AWS Developer Tools Blog

Building a serverless developer authentication API in Java using AWS Lambda, Amazon DynamoDB, and Amazon Cognito – Part 3

In parts 1 and 2 of this blog post, we saw how easy it is to get started on Java development for AWS Lambda, and use a microservices architecture to quickly iterate on an AuthenticateUser call that integrates with Amazon Cognito. We set up the AWS Toolkit for Eclipse, used the wizard to create a Java Lambda function, implemented logic for checking a user name/password combination against an Amazon DynamoDB table, and then used the Amazon Cognito Identity Broker to get an OpenID token.

In part 3 of this blog post, we will test our function locally as a JUnit test. Upon successful testing, we will then use the AWS Toolkit for Eclipse to configure and upload the function to Lambda, all from within the development environment. Finally, we will test the function from within the development environment on Lambda.

Expand the tst folder in Package Explorer:

You will see the AWS Toolkit for Eclipse has already created some stubs for you to write your own unit test. Double-click The test must be implemented in the testAuthenticateUser function. The function creates a dummy Lambda context and a custom event that will be your test data for the testing of your Java Lambda function. Open the file to see a stub that is created to represent a Lambda context. The Context object in Java allows you to interact with the AWS Lambda execution environment through the context parameter. The Context object allows you to access useful information in the Lambda execution environment. For example, you can use the context parameter to determine the CloudWatch log stream associated with the function. For a full list of available context properties in the programming model for Java, see the documentation.

As we mentioned in part 1 of our blog post, our custom object is passed as a LinkedHashMap into our Java Lambda function. Create a test input in the createInput function for a valid input (meaning there is a row in your DynamoDB table User that matches your input).

    public static void createInput() throws IOException {
        // TODO: set up your sample input object here.
        input = new LinkedHashMap();
        input.put("userName", "Dhruv");

Fill in any appropriate values for building the context object and then implement the testAuthenticateUser function as follows:

    public void testhandleRequest() {
        AuthenticateUser handler = new AuthenticateUser();
        Context ctx = createContext();

        AuthenticateUserResponse output = (AuthenticateUserResponse)handler.handleRequest(input, ctx);

        // TODO: validate output here if needed.
        if (output.getStatus().equalsIgnoreCase("true")) {
            System.out.println("AuthenticateUser JUnit Test Passed");
        }else{"AuthenticateUser JUnit Test Failed");

Save the file. To run the unit test, right-click AuthenticateUserTest, choose Run As, and then choose JUnit Test. If everything goes well, your test should pass. If not, run the test in Debug mode to see if there are any exceptions. The most common causes for test failures are not setting the right region for your DynamoDB table or not setting the AWS credentials in the AWS Toolkit for Eclipse configuration.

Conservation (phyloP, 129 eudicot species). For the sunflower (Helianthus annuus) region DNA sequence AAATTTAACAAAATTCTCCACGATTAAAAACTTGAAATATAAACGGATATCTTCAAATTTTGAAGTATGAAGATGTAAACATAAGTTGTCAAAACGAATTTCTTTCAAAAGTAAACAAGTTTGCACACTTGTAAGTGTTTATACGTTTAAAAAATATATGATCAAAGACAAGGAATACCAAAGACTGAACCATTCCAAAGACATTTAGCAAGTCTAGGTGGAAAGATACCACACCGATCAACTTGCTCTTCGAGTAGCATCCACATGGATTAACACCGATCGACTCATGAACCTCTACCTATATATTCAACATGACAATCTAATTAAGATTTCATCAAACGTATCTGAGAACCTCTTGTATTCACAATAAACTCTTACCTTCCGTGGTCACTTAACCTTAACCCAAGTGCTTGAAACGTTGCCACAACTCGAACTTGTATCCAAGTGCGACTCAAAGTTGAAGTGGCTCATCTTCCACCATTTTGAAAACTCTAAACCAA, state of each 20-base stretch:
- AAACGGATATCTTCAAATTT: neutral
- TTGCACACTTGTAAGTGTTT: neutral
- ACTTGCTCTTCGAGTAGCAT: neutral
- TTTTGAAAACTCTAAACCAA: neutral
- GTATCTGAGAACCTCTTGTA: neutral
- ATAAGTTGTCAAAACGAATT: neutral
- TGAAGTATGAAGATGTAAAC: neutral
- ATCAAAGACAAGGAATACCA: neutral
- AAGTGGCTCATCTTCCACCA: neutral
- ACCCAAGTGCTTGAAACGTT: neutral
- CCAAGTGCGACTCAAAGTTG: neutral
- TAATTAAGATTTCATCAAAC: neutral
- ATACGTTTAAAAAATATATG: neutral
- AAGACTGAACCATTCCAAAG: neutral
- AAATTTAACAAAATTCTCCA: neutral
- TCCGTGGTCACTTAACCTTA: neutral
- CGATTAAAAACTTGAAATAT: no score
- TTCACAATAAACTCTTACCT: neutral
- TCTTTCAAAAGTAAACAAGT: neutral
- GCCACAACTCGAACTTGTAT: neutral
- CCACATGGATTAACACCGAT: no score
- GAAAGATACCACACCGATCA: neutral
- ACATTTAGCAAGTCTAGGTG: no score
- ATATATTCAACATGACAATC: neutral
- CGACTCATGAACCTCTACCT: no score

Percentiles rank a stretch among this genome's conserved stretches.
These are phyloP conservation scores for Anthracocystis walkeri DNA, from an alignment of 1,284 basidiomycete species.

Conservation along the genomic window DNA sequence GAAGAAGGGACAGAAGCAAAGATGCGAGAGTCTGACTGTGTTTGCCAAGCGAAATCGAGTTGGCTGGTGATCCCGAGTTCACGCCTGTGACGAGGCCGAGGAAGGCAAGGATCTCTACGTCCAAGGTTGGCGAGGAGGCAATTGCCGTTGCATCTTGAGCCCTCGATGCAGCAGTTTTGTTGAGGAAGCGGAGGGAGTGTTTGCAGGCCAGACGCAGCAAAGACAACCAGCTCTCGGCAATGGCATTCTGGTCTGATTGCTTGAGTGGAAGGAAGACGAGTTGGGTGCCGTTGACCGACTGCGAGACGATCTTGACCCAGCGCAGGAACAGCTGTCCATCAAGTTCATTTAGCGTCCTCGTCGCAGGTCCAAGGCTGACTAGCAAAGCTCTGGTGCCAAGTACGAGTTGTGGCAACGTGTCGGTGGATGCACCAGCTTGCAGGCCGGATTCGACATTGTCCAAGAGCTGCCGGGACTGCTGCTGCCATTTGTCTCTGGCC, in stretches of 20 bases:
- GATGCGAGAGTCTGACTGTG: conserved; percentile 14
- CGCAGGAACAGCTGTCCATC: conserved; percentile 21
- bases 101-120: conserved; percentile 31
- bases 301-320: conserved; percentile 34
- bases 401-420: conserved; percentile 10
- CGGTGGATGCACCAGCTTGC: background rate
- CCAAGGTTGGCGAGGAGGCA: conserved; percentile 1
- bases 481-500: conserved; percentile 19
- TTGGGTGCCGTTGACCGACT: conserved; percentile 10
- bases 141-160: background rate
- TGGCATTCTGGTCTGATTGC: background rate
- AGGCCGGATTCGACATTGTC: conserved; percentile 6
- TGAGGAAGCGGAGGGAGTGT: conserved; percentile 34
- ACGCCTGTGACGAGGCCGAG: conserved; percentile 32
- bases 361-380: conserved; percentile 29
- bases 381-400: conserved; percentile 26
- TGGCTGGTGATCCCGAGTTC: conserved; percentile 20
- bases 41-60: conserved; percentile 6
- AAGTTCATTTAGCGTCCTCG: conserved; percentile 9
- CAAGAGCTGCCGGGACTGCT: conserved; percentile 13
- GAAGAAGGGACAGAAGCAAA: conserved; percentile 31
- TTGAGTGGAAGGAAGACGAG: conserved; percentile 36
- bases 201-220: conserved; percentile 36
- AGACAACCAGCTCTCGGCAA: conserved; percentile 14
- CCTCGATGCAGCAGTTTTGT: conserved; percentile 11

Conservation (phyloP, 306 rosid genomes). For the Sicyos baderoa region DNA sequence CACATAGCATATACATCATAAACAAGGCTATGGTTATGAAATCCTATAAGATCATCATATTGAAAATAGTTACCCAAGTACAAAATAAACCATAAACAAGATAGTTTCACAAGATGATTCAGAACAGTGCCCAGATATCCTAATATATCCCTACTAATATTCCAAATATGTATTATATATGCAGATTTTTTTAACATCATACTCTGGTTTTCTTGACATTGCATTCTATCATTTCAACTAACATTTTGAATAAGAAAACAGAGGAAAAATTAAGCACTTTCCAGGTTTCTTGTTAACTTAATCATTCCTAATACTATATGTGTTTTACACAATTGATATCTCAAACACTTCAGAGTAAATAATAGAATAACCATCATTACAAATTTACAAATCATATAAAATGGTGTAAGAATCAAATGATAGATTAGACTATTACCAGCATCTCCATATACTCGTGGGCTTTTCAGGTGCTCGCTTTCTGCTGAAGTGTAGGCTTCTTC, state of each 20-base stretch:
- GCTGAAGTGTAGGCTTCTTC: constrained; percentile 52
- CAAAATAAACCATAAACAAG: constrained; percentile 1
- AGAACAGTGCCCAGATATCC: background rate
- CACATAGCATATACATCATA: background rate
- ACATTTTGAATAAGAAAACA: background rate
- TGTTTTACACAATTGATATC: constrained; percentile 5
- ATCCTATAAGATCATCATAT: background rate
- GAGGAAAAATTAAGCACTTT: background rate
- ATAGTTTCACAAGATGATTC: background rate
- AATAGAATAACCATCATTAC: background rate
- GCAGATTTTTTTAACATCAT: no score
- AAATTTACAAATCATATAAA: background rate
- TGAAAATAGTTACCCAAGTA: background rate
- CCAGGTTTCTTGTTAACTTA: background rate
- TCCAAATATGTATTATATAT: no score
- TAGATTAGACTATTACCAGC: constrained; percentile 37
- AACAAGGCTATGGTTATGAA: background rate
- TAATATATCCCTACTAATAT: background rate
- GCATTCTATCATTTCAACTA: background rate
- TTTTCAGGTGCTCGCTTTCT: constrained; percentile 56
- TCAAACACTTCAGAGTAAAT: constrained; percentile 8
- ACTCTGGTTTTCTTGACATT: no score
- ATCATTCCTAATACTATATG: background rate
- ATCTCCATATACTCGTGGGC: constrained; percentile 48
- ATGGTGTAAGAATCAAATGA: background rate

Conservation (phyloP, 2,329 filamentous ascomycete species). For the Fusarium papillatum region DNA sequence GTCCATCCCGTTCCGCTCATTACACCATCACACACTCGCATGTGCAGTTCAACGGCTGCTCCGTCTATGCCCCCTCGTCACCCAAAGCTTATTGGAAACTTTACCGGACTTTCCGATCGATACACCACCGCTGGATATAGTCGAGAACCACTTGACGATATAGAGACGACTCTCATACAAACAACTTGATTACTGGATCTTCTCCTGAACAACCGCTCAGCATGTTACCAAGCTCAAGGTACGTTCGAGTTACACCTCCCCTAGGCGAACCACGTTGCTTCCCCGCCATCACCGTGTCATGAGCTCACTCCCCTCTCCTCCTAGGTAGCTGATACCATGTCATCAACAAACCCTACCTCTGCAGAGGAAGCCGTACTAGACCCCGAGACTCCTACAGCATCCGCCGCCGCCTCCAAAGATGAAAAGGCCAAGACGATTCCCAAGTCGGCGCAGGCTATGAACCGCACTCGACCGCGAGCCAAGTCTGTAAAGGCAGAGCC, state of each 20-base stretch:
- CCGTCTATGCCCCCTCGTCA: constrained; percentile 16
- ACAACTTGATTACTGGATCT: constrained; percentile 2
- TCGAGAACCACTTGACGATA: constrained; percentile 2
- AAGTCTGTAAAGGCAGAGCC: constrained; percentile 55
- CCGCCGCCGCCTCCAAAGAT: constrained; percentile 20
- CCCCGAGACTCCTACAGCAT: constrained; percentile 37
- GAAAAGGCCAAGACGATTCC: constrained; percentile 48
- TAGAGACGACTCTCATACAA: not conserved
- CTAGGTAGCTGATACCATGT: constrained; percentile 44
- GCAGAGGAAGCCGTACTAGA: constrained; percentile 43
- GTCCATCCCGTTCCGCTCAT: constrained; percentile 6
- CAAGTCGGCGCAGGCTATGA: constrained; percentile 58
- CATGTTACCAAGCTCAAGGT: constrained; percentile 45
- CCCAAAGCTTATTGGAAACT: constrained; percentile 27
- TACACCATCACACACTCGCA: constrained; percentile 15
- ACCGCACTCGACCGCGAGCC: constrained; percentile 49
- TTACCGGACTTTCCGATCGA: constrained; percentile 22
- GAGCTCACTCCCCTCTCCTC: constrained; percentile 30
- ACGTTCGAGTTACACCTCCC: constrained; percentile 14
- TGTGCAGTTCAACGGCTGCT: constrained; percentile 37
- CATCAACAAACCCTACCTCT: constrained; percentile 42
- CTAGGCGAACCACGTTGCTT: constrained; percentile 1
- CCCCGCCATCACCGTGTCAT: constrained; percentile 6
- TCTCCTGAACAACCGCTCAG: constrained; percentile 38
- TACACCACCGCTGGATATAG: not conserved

Now that we have successfully tested this function, let’s upload it to Lambda. The AWS Toolkit for Eclipse makes this process very simple. To start the wizard, right-click your Eclipse project, choose Amazon Web Services, and then choose Upload function to AWS Lambda.

        You will now see a page that will allow you to configure your Lambda function. Give your Lambda function the name AuthenticateUser and make sure you choose the region in which you created your DynamoDB table and Amazon Cognito identity pool. Choose 
       Next. On this page, you will configure your Lambda function. Provide a description for your service. The function handler should already have been selected for you. You will need to create an IAM role for Lambda execution. Choose 
       Create and type AuthenticateUser-Lambda-Execution-Role. We will need to update this role later so your Lambda function has appropriate access to your DynamoDB table and Amazon Cognito identity pool. You will also need to create or choose an S3 bucket where you will upload your function code. In 
       Advanced Settings, for 
       Memory (MB), type 256. For 
       Timeout(s), type 30. Choose 
        Your Lambda function should be created. When the upload is successful, go to the AWS Management Console and navigate to the Lambda dashboard to see your newly created function. Before we execute the function, we need to provide the permissions to the Lambda execution role. Navigate to IAM, choose 
       Roles, and then choose the AuthenticateUser-Lambda-Execution-Role. Make sure the following managed policies are attached. 
        We need to provide two inline policies for the DynamoDB table and Amazon Cognito. Click 
       Create Role Policy, and then add the following policy document. This will give Lambda access to your identity pool. 
        The policy document that gives access to the DynamoDB table should look like the following: 
        Finally, go back to Eclipse, right-click your project name, choose 
       Amazon Web Services, and then choose 
       Run Function on AWS Lambda. Provide your custom JSON input in the format we provided in part 1 of the blog and click 
       Invoke. You should see the result of your Lambda function execution in the Eclipse console: